The Digital Stage project allows us, and our peers, to explore the boundless possibilities offered by digital technology and to learn how it can be incorporated into every facet of our work — from the stage, to the studio, to our administration,” explained Barry Hughson, Executive Director of The National Ballet of Canada, when the project was announced. “Embracing technology and innovation is vital to keeping the arts relevant, accessible and connected to our community.”

In fact, the NBoC has been using digital media technology for some time in order to live stream performances by the ballet apprentices as a learning and awareness tool. Several hour and fifteen minutes-long dance performances have been delivered to more than 24,000 students across the country.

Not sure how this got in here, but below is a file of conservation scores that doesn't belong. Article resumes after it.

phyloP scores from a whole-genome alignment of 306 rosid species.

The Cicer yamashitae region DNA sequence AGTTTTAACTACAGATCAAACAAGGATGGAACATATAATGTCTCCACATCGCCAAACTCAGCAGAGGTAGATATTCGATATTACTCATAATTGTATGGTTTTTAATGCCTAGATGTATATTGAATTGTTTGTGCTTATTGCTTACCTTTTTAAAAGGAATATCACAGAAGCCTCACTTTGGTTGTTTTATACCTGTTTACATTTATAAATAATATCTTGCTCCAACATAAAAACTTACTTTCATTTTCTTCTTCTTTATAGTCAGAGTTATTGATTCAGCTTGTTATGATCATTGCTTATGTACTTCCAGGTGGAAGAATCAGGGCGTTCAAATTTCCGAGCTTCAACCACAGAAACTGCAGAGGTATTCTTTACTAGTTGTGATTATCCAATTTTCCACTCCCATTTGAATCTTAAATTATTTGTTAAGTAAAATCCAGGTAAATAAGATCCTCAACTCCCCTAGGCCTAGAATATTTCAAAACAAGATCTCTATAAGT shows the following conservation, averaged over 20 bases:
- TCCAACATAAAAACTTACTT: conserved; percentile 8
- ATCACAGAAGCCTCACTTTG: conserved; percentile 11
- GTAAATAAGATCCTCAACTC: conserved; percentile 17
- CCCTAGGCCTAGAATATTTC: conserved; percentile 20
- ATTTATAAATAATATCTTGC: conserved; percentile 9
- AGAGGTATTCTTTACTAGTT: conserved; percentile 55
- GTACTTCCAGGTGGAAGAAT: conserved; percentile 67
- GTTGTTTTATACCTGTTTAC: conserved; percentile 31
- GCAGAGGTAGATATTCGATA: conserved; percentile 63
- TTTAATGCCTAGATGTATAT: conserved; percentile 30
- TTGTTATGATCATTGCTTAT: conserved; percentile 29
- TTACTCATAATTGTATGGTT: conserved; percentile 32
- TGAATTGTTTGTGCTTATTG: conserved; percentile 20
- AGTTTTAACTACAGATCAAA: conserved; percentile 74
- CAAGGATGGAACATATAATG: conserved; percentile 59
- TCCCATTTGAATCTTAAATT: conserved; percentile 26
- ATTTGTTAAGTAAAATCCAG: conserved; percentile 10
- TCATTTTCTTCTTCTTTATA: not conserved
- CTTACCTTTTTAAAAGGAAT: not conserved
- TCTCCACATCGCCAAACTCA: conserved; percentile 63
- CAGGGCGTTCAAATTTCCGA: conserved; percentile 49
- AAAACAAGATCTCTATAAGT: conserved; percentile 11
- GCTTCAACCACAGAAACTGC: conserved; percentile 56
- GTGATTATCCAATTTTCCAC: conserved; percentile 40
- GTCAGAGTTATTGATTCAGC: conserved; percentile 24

It was almost exactly three years ago that the COC unveiled its 98” multi-touch interactive freestanding video wall in its home at the Four Seasons Centre in Toronto. The wall includes two webcams for photo-capture applications to engage visitors. Using the latest touch sensors, the interactive screen lets users to interact with the COC in various ways, including finding out about scheduling, tickets, performers and more.

man and woman in conversation inside high-tech digital media studio, camera, lights and other equipment visibleisible

The Canadian Opera Company has embarked on an innovative project called the Digital Stage, supported by the Canada Council for the Arts, to explore new and collaborative approaches to digital technology in the arts. (Photo courtesy the Canadian Opera Company)